Oops, the folks at Nature Publishing Group are more and more watching us, the people of the second-generation Internet, you know the two point oh. Recently, the editor chief of Nature Medicine (impact factor 28.878 in 2005), wrote and editorial and even a blog post concerning “what is the Web 2.0–driven scientific publishing world going to look like?” The editorial is a static monologue by form, but at the end of it, there is an outgoing link to the dynamic blog post. And a post is successful, when it becomes a dialogue and that success is fulfilled only through comments.
In the traditional academic environment an editor in chief of a peer-review journal like Nat. Med. is in a position of enormous power from a point of view of an experimental scientist interested in submitting a paper. But this time it is not the case, the emphasis is on the survival of the traditional brand based and peer review model: “One idea is that the community will increasingly do without high-profile journals to decide what an important paper is and what it is not. If many scientists get together to discuss papers in social-networking sites, they may provide visibility to papers published in obscure journals and deprecate articles from more visible titles. If this becomes the case, and if high-profile journals make enough editorial mistakes while selecting the papers we publish, then the value of those publications will indeed go down.” In a fractionated tribal niche world, like the current web “is there room for journals like Nature Medicine?”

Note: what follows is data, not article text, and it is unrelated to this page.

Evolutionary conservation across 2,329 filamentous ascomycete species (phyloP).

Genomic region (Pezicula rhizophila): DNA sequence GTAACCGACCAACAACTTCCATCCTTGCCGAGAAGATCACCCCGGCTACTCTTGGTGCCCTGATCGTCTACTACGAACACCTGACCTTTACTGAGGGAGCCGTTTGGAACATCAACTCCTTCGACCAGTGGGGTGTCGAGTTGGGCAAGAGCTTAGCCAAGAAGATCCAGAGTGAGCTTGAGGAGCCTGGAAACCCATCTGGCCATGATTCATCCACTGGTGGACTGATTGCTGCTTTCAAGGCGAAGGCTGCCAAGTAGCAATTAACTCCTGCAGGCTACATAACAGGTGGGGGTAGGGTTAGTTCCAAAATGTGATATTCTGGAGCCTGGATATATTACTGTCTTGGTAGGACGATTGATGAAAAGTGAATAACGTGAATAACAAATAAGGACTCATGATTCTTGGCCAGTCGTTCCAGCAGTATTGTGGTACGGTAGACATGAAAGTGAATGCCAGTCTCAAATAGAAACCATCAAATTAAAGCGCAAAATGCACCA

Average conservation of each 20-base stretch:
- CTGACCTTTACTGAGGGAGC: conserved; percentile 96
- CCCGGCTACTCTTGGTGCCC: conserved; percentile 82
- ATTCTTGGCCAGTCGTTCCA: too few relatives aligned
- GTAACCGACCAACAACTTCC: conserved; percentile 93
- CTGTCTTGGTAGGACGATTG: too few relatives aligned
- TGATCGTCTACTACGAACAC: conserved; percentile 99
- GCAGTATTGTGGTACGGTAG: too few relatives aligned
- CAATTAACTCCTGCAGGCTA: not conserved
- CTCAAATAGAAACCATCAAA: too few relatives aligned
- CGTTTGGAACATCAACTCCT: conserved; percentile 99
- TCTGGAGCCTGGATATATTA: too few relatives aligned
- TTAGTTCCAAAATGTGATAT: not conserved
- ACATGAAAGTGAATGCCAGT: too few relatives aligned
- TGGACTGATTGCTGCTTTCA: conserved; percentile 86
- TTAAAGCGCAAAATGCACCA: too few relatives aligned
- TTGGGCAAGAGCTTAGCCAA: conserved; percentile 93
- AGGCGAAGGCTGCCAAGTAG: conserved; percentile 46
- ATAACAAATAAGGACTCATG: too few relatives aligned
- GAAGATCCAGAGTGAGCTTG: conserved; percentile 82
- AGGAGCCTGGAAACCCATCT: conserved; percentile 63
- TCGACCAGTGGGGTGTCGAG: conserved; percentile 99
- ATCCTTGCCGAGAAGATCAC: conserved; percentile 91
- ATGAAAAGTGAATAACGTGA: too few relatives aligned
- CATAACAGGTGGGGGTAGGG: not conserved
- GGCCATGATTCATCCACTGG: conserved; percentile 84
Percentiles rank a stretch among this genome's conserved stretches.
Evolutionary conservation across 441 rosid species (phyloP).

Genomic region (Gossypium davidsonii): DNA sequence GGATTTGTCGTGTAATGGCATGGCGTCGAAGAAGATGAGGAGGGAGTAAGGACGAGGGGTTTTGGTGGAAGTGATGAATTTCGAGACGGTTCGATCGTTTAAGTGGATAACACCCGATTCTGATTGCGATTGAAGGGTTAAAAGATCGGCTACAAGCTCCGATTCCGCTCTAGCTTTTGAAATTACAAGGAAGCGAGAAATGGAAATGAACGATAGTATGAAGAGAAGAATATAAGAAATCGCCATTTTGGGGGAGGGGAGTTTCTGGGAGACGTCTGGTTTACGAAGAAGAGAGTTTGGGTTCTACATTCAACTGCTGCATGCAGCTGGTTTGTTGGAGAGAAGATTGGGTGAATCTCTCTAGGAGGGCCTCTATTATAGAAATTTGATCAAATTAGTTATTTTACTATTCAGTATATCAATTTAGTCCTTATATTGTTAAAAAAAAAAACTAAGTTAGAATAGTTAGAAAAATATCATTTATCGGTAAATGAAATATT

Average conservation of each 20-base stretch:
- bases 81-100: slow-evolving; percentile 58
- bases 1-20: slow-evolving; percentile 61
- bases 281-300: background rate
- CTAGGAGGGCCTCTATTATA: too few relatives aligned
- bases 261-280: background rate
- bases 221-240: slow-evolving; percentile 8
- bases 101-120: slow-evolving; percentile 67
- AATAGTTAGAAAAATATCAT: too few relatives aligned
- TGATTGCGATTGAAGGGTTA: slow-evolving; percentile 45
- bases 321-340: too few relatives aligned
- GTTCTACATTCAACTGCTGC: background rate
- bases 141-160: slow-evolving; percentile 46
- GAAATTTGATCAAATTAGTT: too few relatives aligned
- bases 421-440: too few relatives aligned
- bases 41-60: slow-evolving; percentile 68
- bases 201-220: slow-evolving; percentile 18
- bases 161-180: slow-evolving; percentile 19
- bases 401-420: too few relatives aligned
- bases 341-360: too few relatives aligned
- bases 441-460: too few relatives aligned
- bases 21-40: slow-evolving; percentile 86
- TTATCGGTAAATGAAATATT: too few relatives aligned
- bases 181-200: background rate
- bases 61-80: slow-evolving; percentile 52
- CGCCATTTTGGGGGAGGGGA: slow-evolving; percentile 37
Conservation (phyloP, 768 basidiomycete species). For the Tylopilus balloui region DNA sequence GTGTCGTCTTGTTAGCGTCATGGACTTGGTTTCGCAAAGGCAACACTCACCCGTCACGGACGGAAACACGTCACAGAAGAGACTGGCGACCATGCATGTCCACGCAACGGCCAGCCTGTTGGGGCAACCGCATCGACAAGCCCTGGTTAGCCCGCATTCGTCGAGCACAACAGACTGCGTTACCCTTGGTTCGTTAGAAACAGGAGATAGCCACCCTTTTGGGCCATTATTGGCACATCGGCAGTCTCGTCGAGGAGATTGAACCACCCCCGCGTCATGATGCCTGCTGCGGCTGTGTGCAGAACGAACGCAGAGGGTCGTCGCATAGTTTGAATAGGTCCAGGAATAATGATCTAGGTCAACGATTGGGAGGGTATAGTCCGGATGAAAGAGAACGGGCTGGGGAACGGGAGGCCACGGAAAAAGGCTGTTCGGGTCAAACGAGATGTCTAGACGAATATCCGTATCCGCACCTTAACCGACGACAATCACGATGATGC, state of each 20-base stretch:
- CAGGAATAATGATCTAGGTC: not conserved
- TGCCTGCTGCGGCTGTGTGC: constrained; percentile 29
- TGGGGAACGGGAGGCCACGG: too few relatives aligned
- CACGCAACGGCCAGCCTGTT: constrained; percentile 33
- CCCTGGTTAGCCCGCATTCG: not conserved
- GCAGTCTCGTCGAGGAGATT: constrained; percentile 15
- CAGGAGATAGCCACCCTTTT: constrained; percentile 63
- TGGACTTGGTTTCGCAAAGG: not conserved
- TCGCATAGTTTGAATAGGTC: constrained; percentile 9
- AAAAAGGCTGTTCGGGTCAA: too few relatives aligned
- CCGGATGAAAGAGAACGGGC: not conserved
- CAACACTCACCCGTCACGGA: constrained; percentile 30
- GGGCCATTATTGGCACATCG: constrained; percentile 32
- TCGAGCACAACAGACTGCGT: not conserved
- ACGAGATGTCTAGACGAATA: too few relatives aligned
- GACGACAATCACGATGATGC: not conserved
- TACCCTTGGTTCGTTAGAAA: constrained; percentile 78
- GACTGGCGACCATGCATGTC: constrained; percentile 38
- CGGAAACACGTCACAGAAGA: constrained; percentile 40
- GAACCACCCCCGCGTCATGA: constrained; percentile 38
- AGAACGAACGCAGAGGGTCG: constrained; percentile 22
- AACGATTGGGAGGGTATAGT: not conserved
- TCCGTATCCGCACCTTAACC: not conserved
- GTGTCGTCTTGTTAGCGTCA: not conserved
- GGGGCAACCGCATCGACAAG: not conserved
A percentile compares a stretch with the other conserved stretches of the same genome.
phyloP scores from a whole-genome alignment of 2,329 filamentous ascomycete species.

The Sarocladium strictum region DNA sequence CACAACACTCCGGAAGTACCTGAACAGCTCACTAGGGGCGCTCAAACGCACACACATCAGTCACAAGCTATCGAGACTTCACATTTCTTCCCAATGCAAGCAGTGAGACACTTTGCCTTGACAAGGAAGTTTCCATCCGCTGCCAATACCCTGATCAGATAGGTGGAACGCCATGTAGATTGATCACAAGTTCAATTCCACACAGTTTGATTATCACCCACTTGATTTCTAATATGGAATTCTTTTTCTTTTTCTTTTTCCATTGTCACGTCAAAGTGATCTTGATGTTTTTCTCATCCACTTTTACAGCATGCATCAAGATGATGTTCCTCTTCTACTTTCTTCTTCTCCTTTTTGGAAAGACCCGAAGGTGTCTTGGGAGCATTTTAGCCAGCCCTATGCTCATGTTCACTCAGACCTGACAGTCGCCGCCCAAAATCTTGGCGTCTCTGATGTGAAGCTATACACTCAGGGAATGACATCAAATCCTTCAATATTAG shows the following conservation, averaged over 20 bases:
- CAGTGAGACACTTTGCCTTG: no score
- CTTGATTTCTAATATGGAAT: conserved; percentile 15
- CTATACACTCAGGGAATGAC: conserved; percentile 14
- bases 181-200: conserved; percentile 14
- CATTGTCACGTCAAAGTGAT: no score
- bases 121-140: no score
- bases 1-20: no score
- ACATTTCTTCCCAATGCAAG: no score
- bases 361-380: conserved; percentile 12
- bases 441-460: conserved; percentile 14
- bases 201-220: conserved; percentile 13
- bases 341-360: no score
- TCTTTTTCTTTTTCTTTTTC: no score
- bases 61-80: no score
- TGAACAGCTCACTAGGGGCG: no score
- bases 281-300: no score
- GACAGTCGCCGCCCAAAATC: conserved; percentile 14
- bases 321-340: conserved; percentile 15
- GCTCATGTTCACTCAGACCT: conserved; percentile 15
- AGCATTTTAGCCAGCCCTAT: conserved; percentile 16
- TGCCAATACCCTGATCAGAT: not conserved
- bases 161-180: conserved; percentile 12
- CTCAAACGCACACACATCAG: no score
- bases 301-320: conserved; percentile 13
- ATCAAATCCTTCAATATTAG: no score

Lopez’s not too strong conclusion is of course affirmative in a way that brands, like Nature and Science continue to matter. But I think it is a little bit to rhetorical and useless to interpret the competition in terms of a “winner takes it all”, 1 or 0 situation:
“If anything, this version of the web has led to the appearance of new brands that seem to have been part of a process that looks a lot like a winner-takes-all competition. Whenever you hear about the Web 2.0 success stories, it’s always the same names (which we listed above), ready to join the pantheon of similarly triumphant websites such as Google, Amazon and eBay. … The challenge for the existing journals is to find the way to become the winner that takes it all.”
So scientific fellows in the blogosphere and wikisphere, let us discuss this further here and/or in the original Spoonful of Medicine post and answer the following questions of Lopez and the peer review establishment:
“What’s your take on this matter? Do you really imagine a time when publishing in Nature or Science will stop being as meaningful as it is now? Or perhaps this question is misplaced and the impact of Web 2.0 on journals will take a totally different form. What kind of Web 2.0–driven changes do you think we need to worry about?“